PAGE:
There seems to be a running debate in direct response fundraising as to whether it’s better to emphasize bad news or good news in an appeal.
Focusing on “the bad,” the argument goes, can enhance a sense of urgency and need in the reader’s mind—and thereby more effectively rile up an emotional response. On the other hand, focusing on “the good” can create a positive feeling serving to reinforce the idea that the recipient’s gift will truly make a difference.
Certainly, there are those who argue that the “good news” approach can be counter-productive. If everything’s so great, they reason, why do you need my money now? Or why should I give you a gift when Organization B over there has a real crisis on its hands? Indeed, with this in mind, many nonprofits reserve good stories for their donor newsletters and bad ones for their solicitations.
So we thought we’d share with you two packages from Save the Children that elevate the “good news” strategy to a whole new level of sophistication.
Both mailings—an original and a follow-up—arrived in 6 x 9” outer envelopes using a similar graphic look. As you can see here, they immediately zero in on the “Good News” theme:
The two packages both include two-page letters that are big on the warm and fuzzies. The follow-up, in particular, thanks the donor profusely for her support.
But it’s in these mailings’ respective components where things start to get interesting.
The first package includes a 3-3/4 x 4” booklet that profiles five of the group’s health workers around the world. The interesting parts are the front and back covers. The front reads, “See where the good goes.” The back has a headline that says, “Take action” and this copy beneath: “You can help health workers reach and save more children by taking a variety of effective action steps: Support. Join. Give. Advocate.” And here’s the kicker: “Visit GoodGoes.org to learn more.”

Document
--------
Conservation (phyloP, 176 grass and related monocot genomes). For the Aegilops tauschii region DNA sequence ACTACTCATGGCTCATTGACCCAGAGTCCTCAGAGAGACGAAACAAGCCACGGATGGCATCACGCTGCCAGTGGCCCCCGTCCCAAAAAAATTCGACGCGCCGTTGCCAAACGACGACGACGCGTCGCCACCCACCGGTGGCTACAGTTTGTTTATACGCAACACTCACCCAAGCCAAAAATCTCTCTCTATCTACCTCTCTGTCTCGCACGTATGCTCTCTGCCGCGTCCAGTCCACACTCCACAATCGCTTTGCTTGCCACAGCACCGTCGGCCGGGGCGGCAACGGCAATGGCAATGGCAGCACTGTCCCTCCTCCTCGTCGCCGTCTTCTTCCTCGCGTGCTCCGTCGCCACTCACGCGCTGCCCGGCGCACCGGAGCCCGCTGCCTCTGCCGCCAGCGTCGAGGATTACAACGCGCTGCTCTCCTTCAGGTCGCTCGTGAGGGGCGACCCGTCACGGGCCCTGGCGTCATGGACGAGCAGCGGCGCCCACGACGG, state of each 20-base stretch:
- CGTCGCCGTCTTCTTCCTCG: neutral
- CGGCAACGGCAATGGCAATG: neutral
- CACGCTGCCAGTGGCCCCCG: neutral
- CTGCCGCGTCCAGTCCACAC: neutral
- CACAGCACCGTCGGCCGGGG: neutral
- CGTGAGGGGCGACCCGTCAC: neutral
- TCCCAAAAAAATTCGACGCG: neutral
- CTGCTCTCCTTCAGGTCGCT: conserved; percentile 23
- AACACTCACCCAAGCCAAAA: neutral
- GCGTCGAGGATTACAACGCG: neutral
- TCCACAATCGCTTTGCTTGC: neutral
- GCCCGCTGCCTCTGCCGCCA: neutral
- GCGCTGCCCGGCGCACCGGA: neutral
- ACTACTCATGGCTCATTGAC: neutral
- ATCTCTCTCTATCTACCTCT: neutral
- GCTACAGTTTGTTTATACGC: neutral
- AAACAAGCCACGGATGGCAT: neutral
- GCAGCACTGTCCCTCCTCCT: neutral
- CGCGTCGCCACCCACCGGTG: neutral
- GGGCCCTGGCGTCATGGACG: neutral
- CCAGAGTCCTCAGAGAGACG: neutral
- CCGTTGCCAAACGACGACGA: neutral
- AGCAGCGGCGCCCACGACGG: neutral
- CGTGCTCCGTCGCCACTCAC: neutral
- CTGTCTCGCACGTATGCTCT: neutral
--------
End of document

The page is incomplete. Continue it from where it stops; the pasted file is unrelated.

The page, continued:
Now, all of a sudden, those proverbial silos are crashing down. And we’re talking about a full-blown integrated marketing campaign—complete with “The Good Goes blog,” Facebook and Twitter presence, and much more. Take a look at the actual site and you’ll see what we mean.
The follow-up mailing then includes a window decal that reinforces the campaign’s strategic message: “I DO GOOD”—along with the URL GoodGoes.org.
There’s a real symmetry, by the way, between the messaging in the two direct mail pieces and what’s on the Web site, as well as the same graphic appearance.
All in all, an impressive effort . . . and a perfect example of how emphasizing the positive can, in fact, be used successfully in direct response fundraising!